Even in straitened times, Ireland has never needed an excuse to celebrate. If the more eccentric end of the cultural spectrum is to your liking, here are a few of its more unusual events to whet your appetite.
It's sport, but not as we know it. The Irish Bog Snorkelling Championship takes place in the wonderful marshy boglands of Castleblayney, Co Monaghan and you'd be hard pressed to find a muddier, murkier and less inviting track in any other racing event. That doesn't stop the 250 or so people who turn up every year to navigate its brown watery depths with the aid of a snorkel and flippers (and maybe a flamboyant costume). The idea is simple: propel yourself down two narrow bog water-filled trenches of 120 metres using only your feet (no swimming strokes allowed) and first past the peaty post is the winner. Now in its third year, anyone can muck in, and it's one of those events that's as much (or maybe more) fun to watch as take part in.
Even though the cult Channel 4 comedy series, Father Ted, about three hapless priests living on the fictitious Craggy Island filmed its last episode in 1998, such was the strength of its fan-base that it gave rise to one of the country's zaniest get-togethers, Tedfest. In suitably surreal fashion, participants descend on the small Aran Island, Inis Mór, off the west coast of Co Galway in February each year impersonating one of the show's characters - whisky-swilling Father Jack, tea-pushing housekeeper Mrs Doyle, the lecherous island milkman or one of the many Hairy Babies he sired. Events include Elvis cage fighting, confessing sins at the virtual confession box, breakfast aerobics with the nuns, more nuns and priests 5-a-side soccer on the beach and the Lovely Lady competition (a homage to the kitsch Irish Rose of Tralee), where girls are tested on their sandwich-making or swiss-rolling skills. Whether you've watched the series or not, it's a fantastic exercise in silliness and a weekend to remember.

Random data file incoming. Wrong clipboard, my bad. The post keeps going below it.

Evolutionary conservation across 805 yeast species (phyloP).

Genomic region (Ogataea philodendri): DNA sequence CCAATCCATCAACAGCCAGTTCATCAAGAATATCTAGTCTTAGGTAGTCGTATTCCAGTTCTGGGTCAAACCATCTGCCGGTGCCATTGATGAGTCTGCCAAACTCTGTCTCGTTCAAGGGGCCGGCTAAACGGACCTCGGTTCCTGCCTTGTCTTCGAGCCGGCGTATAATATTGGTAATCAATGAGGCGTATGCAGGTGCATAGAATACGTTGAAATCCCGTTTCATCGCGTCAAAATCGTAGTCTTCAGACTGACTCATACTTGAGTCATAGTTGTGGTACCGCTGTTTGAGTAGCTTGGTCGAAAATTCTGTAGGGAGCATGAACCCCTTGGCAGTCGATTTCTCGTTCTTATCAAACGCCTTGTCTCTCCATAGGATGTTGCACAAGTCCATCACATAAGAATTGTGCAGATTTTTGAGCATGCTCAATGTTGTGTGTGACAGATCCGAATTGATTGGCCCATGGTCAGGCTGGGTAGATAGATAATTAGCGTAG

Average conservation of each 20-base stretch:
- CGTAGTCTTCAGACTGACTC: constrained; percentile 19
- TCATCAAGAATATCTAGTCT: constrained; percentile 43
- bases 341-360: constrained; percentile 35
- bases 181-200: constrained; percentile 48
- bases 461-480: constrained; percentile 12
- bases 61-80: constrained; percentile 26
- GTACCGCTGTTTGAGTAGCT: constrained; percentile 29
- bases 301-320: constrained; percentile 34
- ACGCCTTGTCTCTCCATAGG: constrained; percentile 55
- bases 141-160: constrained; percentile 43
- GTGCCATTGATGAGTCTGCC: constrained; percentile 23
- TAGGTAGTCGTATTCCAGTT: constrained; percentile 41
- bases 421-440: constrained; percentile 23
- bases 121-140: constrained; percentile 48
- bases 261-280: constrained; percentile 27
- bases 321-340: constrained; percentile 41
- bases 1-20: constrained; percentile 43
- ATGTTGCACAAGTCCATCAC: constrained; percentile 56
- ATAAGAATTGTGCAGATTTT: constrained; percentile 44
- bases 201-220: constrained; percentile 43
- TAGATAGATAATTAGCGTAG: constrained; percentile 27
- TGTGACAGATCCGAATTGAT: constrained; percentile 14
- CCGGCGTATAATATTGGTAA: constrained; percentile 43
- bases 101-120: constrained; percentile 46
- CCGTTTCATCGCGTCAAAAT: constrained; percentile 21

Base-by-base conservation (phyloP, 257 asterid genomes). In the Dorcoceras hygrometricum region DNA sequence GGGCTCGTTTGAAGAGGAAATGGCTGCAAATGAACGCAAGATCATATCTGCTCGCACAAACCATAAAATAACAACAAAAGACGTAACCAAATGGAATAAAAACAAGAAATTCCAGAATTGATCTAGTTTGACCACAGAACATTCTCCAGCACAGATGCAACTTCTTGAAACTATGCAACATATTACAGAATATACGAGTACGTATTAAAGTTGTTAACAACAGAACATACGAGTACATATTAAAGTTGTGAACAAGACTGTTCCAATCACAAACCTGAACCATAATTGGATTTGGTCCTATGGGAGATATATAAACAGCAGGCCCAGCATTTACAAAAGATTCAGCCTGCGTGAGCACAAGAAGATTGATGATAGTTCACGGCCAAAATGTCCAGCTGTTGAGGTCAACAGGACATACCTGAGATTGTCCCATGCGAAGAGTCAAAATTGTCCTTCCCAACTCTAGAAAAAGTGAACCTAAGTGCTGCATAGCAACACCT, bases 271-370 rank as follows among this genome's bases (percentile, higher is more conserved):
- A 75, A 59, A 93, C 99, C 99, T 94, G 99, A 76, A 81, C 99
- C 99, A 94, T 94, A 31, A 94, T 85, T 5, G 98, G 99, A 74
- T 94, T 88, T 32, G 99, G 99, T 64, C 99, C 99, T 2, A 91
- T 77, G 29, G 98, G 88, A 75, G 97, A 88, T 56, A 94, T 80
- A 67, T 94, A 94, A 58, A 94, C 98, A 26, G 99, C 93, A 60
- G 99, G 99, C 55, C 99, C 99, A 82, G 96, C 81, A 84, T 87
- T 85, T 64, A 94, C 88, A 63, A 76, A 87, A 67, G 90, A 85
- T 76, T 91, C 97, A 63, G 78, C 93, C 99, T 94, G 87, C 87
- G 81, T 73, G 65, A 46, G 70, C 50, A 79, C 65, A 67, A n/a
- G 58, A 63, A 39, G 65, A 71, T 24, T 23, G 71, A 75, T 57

If festivals were awarded points on atmosphere alone, Kilruddery Film Festival would top many lists. Stepping through the ornate wrought-iron gates onto on the peaceful grounds of the beautiful 17th-century estate Kilruddery House in Bray, Co Wicklow, still home to the Earl of Meath, it seems apt that this small four-day event is there to celebrate 'lost, overlooked and forgotten films'. Only a mile or so from here is Ireland's busiest film stage location Ardmore Studios, so it was a no-brainer that Kilruddery became the outdoor location for a host of Irish-shot films such as Far and away, My Left Foot, The Magnificent Ambersons and Aristocrats. Unless you're an inveterate film buff like organiser Daniel Fitzpatrick, chances are you won't have seen or heard of most of the films on its March weekend programme but that's half the fun. Immerse yourself in surroundings that evoke a more genteel era and watch treasures from the archives in the glass orangerie (modelled on Crystal Palace), silent films accompanied by live orchestration in the neo-classical drawing room or take part in a foley workshop (recording sound effects) in the crumbling stable block. These celluloid beauties may have been once forgotten but Kilruddery hopes to put that right.
As festivals go this last one is pretty wild. And that's not just the animals. The canny heroism of a wild puck or male goat who alerted villagers to the arrival of Oliver Cromwell in the 17th century is the supposed origin of the historic three-day Puck Fair in Killorglin, Co Kerry every August, allegedly Ireland's oldest. Some argue it was an ancient pagan festival of lugnasa to celebrate the harvest gathering, but either way locals (and about 1000 blow-ins) don't seem to care and toast the feted goat on the village streets with much abandon. Festivities kick off when a group of villagers catch a mountain goat and parade him through the streets, music and ceili dance sessions, horse trading, burger and chip-eating and fireworks ensue and the festival comes to a close when a local 12-year old schoolgirl gets crowned Queen Puck, a title to treasure till August comes round again.